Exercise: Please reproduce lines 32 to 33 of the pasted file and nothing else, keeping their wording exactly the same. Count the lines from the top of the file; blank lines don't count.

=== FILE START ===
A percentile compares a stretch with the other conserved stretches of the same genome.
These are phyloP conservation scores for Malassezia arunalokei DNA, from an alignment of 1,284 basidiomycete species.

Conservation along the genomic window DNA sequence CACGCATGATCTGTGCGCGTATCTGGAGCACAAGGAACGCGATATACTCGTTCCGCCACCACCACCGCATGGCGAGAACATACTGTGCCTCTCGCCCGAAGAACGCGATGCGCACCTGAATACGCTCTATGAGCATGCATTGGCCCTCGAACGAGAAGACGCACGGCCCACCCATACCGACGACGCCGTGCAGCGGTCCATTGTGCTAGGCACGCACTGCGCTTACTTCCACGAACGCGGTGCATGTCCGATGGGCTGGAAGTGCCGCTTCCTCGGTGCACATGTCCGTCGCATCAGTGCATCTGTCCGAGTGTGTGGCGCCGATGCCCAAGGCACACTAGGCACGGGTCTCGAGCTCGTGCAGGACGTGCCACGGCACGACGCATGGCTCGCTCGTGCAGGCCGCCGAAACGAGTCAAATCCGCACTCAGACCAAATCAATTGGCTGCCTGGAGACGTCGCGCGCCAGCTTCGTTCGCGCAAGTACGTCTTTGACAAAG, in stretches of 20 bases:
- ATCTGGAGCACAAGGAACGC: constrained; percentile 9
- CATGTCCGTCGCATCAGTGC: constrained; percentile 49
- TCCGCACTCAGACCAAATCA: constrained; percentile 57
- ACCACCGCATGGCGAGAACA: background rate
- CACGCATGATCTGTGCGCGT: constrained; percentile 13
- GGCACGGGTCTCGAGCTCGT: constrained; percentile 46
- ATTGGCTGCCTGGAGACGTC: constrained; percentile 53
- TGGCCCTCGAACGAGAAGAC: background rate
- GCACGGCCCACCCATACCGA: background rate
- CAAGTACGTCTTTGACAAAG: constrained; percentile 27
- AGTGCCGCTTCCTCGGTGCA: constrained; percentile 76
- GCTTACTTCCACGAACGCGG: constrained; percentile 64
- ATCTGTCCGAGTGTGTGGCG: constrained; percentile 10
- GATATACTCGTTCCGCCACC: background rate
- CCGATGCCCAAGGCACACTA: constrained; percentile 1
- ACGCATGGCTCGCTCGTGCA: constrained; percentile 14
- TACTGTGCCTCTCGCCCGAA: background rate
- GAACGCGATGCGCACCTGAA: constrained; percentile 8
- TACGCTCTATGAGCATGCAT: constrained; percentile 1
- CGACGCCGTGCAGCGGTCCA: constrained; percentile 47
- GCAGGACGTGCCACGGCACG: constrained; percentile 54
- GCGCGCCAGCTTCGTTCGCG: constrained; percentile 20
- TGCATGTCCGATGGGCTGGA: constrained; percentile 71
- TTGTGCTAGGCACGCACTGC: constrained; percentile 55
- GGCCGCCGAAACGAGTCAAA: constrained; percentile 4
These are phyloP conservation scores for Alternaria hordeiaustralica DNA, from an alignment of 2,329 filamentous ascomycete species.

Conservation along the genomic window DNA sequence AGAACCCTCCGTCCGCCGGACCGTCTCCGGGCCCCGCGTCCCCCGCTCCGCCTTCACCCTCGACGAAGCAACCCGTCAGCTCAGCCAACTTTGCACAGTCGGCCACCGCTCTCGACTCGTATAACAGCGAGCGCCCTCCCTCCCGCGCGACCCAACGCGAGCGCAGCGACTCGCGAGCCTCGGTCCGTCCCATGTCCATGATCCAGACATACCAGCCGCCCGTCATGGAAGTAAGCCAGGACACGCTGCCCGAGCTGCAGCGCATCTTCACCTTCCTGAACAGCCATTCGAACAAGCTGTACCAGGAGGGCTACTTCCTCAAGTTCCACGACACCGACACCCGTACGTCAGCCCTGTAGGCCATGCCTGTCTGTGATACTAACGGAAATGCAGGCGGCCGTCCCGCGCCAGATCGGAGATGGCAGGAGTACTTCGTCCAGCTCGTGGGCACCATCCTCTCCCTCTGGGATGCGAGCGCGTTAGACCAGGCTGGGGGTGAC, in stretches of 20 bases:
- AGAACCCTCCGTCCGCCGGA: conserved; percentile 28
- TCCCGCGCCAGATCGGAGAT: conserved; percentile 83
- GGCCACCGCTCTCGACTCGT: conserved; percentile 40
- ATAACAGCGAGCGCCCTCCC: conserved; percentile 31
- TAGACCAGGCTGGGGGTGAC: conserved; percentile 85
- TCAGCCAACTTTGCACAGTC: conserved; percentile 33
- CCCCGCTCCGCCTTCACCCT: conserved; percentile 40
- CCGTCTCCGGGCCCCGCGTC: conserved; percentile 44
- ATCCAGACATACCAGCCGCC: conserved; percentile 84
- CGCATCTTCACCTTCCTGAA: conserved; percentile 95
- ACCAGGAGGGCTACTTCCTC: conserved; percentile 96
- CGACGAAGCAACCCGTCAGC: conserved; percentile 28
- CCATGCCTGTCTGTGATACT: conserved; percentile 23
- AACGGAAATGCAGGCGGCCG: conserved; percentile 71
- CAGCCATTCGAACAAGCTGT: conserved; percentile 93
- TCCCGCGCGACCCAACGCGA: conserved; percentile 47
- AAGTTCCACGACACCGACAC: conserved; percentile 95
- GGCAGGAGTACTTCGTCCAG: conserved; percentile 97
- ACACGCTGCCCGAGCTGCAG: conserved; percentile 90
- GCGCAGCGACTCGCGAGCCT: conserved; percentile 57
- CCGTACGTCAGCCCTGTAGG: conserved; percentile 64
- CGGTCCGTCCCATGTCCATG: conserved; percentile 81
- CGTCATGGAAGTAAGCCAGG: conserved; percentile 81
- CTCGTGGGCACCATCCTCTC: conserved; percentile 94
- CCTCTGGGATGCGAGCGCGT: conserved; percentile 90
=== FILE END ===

- TCCCGCGCCAGATCGGAGAT: conserved; percentile 83
- GGCCACCGCTCTCGACTCGT: conserved; percentile 40